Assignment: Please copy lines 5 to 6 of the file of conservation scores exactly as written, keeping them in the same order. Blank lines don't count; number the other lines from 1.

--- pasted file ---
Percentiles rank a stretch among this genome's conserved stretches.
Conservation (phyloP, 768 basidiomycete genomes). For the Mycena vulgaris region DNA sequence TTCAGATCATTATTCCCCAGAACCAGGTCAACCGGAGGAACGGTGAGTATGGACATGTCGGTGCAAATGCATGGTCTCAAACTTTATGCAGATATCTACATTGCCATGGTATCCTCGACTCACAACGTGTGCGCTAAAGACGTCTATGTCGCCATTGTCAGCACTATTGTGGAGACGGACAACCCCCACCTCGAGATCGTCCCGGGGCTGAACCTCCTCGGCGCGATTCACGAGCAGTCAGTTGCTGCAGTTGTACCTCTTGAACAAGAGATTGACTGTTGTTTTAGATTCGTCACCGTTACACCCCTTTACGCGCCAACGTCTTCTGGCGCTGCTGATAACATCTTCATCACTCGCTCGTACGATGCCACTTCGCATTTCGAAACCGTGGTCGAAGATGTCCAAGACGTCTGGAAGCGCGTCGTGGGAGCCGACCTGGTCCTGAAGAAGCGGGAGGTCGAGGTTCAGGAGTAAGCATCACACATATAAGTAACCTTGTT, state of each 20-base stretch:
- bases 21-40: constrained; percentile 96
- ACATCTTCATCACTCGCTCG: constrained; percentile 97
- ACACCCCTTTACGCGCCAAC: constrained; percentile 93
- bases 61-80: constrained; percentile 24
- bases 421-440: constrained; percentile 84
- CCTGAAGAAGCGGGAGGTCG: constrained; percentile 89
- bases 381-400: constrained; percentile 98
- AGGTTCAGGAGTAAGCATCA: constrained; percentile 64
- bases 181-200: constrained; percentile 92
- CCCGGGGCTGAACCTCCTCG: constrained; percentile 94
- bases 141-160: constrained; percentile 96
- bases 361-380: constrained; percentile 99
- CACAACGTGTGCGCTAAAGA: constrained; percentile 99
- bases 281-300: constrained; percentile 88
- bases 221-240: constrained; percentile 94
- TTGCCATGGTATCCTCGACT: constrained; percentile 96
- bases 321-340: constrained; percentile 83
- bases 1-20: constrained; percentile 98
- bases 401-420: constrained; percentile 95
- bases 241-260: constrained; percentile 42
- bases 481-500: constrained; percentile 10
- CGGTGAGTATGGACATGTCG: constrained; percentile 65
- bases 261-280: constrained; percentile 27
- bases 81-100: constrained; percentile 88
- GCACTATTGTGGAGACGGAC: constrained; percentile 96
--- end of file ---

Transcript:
- ACACCCCTTTACGCGCCAAC: constrained; percentile 93
- bases 61-80: constrained; percentile 24